“We’re planning to move to Tanzania in April. According to the District Commissioner in the area where we’re going, their biggest needs are for education and clean water. People spend hours every day trying to get water---any water---and most of what they get comes from ponds that animals also use. We’ll be involved in teaching people how to catch clean rainwater in the rainy season, store it, and build bio-sand water filters using materials that they have on hand. Once the filter removes the pathogens (the worms, viruses, bacteria, and cysts), the water is as pure as what we have here in Memphis, and the incidence of disease goes way down.
“Organizations have offered to give us filters but that's not sustainable. If a tank got stopped up or broken, they wouldn’t know how to fix it and they’d be out of luck. But if they learn to build the filters themselves, they know how they work. It takes about a week to build a tank, which gives us a chance to teach them basic sanitation, how to maintain the filters, and how to keep them clean. To be successful, the project has to be reproducible, sustainable, and indigenous.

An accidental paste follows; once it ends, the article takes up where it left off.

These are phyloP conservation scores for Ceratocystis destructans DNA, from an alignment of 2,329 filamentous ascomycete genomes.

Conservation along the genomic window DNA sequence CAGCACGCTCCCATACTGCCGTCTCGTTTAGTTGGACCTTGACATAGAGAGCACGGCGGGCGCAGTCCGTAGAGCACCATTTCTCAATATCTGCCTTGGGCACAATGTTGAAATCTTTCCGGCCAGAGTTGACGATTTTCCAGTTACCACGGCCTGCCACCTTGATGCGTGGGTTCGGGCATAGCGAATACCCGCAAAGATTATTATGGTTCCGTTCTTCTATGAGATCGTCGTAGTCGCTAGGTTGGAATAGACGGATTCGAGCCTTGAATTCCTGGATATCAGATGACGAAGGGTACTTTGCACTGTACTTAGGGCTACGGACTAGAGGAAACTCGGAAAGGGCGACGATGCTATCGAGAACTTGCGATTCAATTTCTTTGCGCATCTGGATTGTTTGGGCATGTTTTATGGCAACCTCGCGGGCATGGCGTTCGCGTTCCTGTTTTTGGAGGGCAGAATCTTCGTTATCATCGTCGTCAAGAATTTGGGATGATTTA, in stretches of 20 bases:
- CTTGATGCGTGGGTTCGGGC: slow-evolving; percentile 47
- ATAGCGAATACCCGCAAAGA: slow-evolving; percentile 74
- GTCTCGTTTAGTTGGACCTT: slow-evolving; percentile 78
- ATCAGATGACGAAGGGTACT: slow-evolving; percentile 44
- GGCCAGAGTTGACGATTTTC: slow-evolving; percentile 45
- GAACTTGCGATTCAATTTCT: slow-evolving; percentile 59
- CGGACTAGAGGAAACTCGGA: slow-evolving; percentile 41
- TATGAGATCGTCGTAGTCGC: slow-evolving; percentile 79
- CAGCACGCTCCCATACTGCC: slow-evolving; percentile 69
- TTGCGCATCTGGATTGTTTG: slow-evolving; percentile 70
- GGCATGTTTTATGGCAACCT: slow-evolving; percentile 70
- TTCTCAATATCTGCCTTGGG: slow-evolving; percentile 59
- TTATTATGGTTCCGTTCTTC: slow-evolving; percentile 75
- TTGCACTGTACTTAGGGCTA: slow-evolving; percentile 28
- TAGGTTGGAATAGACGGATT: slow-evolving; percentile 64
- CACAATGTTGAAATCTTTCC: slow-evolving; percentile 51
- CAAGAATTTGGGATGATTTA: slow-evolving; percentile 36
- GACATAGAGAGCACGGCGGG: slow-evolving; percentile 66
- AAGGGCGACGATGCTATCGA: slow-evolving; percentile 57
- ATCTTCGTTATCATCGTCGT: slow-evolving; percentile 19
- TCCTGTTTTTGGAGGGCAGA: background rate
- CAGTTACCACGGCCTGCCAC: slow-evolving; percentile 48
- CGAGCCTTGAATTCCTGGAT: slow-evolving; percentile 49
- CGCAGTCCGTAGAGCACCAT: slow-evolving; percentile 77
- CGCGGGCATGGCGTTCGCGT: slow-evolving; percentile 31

“It’s a matter of caring for each other and loving our neighbors. Clean water is their greatest physical need, and if we can help, we want to.”
(Model is clear; actual bio-sand filter is opaque and much larger)